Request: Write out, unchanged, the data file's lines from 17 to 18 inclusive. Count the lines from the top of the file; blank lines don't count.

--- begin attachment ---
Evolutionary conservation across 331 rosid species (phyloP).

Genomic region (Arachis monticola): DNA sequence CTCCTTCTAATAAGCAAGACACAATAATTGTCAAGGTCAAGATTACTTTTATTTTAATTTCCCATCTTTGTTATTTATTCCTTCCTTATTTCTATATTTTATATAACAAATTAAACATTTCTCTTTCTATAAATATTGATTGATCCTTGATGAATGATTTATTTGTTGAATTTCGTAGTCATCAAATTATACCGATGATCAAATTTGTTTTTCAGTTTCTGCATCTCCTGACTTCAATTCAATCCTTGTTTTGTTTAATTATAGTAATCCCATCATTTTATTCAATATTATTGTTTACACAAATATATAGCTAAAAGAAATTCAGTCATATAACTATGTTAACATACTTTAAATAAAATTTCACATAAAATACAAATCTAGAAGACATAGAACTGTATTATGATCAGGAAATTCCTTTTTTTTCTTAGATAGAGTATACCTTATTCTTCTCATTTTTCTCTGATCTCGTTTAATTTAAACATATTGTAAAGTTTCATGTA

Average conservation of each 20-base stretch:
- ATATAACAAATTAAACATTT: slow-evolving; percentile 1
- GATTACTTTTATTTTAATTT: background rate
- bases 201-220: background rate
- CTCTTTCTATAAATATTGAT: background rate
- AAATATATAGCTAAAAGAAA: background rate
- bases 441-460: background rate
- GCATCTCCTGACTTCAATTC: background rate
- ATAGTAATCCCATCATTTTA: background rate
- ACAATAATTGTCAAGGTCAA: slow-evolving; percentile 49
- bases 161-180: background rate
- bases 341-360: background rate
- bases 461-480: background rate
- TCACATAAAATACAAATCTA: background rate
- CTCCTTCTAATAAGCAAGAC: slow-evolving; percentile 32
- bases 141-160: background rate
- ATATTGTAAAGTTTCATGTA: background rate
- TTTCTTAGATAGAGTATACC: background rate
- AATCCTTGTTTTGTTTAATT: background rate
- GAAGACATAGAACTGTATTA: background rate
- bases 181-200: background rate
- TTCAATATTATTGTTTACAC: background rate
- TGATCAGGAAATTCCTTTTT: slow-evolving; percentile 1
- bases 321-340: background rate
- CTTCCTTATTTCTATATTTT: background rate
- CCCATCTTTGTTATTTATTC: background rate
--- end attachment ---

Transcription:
- CTCCTTCTAATAAGCAAGAC: slow-evolving; percentile 32
- bases 141-160: background rate